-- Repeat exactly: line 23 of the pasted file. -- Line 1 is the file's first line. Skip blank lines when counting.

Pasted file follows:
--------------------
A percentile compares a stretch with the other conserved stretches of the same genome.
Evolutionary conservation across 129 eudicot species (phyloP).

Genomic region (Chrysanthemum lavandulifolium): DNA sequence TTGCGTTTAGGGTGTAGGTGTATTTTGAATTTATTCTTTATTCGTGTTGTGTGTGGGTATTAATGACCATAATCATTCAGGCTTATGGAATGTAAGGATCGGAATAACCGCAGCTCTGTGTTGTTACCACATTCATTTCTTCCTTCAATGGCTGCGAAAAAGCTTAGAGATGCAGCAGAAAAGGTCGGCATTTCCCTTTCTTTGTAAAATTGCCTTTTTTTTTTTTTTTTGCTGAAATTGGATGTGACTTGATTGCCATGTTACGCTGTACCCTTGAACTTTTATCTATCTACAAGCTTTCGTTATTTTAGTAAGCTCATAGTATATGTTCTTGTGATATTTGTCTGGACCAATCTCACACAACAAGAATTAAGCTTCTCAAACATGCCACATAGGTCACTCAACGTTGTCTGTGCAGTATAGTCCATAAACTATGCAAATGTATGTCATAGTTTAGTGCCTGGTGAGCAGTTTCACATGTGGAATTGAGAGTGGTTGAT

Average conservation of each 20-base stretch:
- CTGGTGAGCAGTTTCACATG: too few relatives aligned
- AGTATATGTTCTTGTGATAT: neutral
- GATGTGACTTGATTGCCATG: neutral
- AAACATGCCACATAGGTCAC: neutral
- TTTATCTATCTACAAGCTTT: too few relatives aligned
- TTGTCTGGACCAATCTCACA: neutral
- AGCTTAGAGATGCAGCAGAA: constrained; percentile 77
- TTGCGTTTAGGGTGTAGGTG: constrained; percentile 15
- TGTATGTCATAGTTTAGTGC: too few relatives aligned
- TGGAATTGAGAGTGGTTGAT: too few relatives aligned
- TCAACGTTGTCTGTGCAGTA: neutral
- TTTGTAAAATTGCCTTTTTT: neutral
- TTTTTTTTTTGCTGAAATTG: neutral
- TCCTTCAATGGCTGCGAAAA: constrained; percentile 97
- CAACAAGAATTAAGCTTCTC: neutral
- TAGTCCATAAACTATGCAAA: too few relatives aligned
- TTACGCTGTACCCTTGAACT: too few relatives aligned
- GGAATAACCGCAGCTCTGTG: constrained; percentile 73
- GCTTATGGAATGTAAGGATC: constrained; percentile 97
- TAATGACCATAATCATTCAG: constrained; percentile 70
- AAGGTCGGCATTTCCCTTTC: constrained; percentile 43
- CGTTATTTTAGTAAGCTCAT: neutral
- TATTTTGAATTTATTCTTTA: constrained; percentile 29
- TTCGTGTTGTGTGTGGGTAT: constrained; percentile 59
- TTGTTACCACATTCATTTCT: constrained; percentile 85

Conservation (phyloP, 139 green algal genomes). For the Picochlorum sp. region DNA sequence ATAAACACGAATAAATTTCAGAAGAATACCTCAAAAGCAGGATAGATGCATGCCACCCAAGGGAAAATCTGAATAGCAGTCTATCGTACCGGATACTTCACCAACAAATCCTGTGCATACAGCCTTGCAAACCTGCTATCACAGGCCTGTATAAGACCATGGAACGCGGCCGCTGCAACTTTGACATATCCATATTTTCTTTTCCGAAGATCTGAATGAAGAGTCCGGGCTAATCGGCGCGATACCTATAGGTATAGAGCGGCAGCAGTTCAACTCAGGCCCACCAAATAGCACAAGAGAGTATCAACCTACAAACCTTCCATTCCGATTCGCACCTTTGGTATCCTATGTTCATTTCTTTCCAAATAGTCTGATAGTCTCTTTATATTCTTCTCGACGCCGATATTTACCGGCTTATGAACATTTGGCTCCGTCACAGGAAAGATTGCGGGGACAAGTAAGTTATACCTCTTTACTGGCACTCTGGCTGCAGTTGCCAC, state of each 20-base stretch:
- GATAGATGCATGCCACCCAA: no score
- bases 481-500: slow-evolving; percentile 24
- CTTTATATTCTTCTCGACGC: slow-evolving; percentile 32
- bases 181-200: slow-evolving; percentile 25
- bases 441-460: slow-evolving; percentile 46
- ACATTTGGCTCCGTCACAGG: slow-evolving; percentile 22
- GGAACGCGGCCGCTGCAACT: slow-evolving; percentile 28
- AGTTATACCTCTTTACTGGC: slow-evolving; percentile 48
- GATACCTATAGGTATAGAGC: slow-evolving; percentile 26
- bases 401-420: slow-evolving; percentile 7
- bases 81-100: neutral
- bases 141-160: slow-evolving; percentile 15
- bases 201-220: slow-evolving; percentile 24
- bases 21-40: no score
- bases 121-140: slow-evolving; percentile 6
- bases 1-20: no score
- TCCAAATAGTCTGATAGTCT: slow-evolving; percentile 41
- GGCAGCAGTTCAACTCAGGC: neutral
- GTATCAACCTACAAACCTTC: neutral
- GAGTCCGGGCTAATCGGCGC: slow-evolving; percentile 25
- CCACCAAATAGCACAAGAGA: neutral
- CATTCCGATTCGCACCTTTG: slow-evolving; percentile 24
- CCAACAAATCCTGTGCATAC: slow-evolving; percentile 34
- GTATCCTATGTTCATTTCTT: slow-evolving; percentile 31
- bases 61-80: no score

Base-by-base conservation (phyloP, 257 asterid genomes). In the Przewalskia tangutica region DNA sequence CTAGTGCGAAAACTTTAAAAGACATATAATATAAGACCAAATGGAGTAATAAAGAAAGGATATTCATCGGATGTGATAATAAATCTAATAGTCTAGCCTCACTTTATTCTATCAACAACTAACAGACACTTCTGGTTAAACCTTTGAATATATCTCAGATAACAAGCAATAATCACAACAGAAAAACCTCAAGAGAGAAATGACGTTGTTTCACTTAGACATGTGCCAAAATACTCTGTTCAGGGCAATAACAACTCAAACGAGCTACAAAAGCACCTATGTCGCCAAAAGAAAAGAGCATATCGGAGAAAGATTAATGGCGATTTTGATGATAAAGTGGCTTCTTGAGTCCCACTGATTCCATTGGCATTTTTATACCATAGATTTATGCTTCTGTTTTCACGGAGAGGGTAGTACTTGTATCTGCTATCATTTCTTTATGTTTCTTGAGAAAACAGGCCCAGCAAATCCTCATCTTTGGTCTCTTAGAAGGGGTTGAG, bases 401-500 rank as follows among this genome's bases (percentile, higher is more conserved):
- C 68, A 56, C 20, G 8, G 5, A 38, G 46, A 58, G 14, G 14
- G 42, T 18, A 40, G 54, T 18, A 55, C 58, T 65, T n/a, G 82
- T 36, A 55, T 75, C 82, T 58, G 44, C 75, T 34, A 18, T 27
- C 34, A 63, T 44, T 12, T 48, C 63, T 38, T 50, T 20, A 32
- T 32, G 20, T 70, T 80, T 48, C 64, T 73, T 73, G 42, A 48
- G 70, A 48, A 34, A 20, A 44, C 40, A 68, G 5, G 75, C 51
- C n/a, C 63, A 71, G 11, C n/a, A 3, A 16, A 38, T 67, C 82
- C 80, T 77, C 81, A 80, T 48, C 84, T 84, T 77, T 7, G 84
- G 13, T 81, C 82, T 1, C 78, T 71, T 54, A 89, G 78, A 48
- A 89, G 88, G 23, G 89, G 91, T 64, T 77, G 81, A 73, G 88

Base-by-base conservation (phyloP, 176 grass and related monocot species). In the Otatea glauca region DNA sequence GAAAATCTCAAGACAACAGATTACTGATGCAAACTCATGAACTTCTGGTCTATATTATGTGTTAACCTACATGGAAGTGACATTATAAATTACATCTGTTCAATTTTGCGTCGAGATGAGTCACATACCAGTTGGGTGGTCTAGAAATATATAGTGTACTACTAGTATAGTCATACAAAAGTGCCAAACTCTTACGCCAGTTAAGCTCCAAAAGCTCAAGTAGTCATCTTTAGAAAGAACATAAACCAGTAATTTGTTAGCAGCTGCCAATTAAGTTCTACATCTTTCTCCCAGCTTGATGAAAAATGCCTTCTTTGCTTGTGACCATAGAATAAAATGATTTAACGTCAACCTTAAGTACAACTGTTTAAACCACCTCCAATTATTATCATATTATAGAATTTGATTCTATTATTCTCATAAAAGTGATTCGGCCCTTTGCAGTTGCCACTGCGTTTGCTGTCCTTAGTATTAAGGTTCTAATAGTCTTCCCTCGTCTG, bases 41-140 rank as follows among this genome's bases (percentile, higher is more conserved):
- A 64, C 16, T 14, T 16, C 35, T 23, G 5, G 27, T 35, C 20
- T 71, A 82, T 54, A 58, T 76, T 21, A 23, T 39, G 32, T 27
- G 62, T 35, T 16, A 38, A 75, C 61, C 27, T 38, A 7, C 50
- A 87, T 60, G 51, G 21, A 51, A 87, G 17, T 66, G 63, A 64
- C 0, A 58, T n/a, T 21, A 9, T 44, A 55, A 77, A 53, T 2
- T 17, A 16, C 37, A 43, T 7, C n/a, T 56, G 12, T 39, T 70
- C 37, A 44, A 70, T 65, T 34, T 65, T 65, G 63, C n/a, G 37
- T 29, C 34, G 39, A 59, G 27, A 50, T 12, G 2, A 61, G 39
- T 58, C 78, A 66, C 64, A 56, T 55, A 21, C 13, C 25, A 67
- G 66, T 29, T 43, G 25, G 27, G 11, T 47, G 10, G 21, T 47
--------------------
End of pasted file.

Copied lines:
- GCTTATGGAATGTAAGGATC: constrained; percentile 97